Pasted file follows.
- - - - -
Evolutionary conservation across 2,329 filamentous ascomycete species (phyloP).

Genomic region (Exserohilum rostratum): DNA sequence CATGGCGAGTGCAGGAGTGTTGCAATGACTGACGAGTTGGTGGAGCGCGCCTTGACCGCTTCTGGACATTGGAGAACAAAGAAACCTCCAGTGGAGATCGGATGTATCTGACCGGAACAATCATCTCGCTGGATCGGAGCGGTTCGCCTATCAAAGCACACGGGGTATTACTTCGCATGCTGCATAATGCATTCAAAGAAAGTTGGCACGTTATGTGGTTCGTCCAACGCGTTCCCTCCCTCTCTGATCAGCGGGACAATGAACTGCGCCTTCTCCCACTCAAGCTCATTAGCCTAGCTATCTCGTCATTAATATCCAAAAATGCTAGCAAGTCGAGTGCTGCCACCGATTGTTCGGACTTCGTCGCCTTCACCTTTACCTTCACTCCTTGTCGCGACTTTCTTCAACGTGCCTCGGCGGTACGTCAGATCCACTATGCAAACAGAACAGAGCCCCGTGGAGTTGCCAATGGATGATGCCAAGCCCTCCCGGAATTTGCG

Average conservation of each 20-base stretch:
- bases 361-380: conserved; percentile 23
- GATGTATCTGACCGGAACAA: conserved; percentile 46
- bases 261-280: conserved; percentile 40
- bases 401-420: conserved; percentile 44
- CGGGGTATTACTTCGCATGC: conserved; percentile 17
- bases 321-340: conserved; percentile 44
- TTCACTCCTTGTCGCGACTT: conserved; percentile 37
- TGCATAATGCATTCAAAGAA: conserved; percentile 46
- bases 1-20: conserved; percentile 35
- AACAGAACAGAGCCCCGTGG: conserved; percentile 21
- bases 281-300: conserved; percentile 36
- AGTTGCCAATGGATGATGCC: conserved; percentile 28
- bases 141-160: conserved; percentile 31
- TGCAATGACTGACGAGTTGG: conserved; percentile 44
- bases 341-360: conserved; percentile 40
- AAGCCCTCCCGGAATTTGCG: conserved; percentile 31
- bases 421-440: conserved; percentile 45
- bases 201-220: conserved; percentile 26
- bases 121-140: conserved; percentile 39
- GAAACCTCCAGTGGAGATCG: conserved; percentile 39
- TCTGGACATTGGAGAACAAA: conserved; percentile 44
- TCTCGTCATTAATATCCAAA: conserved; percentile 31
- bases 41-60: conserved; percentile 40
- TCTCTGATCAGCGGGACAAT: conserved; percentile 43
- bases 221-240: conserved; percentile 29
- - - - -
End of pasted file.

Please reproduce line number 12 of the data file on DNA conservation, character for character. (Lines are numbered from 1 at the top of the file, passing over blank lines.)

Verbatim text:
- bases 1-20: conserved; percentile 35